Egypt's pro-Sisi media to temper criticism of Turkey amid warming ties
Cairo has welcomed recent Turkish demands that Istanbul-based Egyptian opposition TV channels tone down criticism of President Abdel Fattah el-Sisi, adding that Egypt-based media would also be expected to "adhere to calm."
In statements to BBC Arabic published on Friday, Egypt’s Minister of Information Osama Heikal said that Turkey’s move to temper criticism of Sisi "could create an encouraging atmosphere for dialogue between the two countries and settle bilateral problems that have been unresolved for years".
"It is expected that Egyptian media will adhere to the calm vis-a-vis Turkey in order to allow for an appropriate atmosphere for negotiations between the two countries to be created, if any,” Heikal added, in the first official Egyptian comment on the matter.
A senior Turkish government official, who was briefed about the issue, told MEE on Thursday - on condition of anonymity - that the heads of Mekameleen and Al-Sharq, two Egyptian satellite TV channels based in Istanbul, were “asked to soften their political criticisms against the Egyptian government and stop personally attacking Sisi”, amid a rapprochement between the two regional powers.
"There is no need for panic," added the official, who said that allegations that Turkey was going to close down the channels were false.
Ankara has been at loggerheads with Cairo since a 2013 military coup led by then-defence minister Sisi against his democratically elected predecessor, Mohamed Morsi.
Morsi was a leading member of the Muslim Brotherhood, Egypt's largest political movement, which has since been crushed by Sisi. He was backed by Turkish President Recep Tayyip Erdogan, who refused to acknowledge Sisi's legitimacy following the coup.
The two regional powers have sparred over several other issues in recent years, including the war in Libya - where they backed rival sides - and maritime disagreements.
Sisi's government has banned all political opposition and independent media, so many have fled into exile and launched channels abroad, mainly in Turkey, which has become a safe haven for members of the opposition and supporters of Morsi.
In recent weeks, however, statements from both sides have hinted at fresh efforts to mend relations.
Egyptian MP Mustafa Bakri, who is close to the government, told BBC Arabic that the Turkish move "will open the way for the restoration of relations between the two countries".
"But Ankara must take practical steps to stop incitement against Egypt and interfering in its affairs… Turkey must also pledge not to harbour terrorists on its territory,” Bakri added, in inflammatory language commonly used by the Egyptian government to describe political opposition.
Meanwhile, the online news outlet Al-Manassa reported on Sunday that Egyptian TV channels and newspapers had received a government request to "stop discussing Turkish affairs" three days after reports about Turkish requests.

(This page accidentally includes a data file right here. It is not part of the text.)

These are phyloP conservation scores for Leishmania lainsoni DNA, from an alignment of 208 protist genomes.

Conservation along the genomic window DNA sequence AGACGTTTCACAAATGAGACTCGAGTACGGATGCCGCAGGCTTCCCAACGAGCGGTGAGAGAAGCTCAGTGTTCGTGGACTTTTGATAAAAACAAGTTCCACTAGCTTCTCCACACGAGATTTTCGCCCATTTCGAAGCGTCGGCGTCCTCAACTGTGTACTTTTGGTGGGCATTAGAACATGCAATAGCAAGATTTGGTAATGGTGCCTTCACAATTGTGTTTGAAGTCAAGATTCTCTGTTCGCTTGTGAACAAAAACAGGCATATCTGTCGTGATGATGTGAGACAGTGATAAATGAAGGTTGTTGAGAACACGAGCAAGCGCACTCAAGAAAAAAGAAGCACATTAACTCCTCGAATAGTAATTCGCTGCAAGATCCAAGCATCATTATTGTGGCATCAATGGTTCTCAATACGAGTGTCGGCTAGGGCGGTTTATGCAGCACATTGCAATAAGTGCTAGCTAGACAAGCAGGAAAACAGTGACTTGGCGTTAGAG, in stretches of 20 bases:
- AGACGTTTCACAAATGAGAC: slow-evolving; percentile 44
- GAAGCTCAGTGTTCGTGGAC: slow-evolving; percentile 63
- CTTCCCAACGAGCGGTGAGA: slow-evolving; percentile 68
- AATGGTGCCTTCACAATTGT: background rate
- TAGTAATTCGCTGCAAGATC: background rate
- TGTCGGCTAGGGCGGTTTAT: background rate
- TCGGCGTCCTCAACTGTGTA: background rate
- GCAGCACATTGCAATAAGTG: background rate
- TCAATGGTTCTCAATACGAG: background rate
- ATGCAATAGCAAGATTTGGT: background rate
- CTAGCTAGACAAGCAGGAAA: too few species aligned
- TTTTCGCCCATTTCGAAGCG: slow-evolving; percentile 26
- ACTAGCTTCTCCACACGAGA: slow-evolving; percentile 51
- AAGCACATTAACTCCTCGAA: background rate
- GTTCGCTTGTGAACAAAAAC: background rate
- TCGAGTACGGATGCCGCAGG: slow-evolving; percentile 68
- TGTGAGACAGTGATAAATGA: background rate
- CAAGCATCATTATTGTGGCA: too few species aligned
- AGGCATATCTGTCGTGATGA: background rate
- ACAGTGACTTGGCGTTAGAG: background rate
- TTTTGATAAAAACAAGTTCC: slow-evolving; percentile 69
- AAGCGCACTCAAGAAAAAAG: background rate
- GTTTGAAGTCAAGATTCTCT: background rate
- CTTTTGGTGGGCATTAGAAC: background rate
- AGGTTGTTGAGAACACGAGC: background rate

"We received directives to stop talking about Turkey and Erdogan on 15 March, to avoid news of the Turkish opposition and lawmakers opposing Erdogan, and any news of the economic crisis there, for an indefinite period," a source at a state-run channel told the website.
Channels staying open
A senior source at Mekameleen TV told MEE last week that the Turkish government had formally requested the channel to "adjust its editorial line in accordance with journalistic professionalism", but confirmed that Turkey did not ask the channels to close down.
Meanwhile, the chairman of Al-Sharq, Ayman Nour, also a leading Egyptian opposition politician, said there was a degree of "exaggeration" in the reports about the Turkish requests.
"The Turkish-Egyptian rapprochement will certainly have its ramifications," he told Mekameleen in an interview.
"I do not expect that one of those ramifications is to shut down channels. Our brothers in Turkey may have a request for those channels to abide by codes of conduct.
"We respect the circumstances which Turkey is going through now, but that will not force us to give up on our mission or principles," Nour added.
Al-Sharq TV apologised on Thursday evening for broadcasting some of its political programmes, without saying why, according to the BBC.
The development comes amid heightened international condemnation of Egypt's human rights record under Sisi, with 31 countries decrying his government's use of "terrorism" accusations against its political opposition.
In response to a UN Human Rights Council statement signed in early March, Egyptian Foreign Minister Sameh Shoukry blamed "a strong media machine" run by "terrorist organisations" seeking to denigrate Egypt abroad, in reference to the Turkey-based opposition channels.
The comment was perceived by opposition journalist Gamal Sultan as the "first official confession that opposition media has triumphed over state media".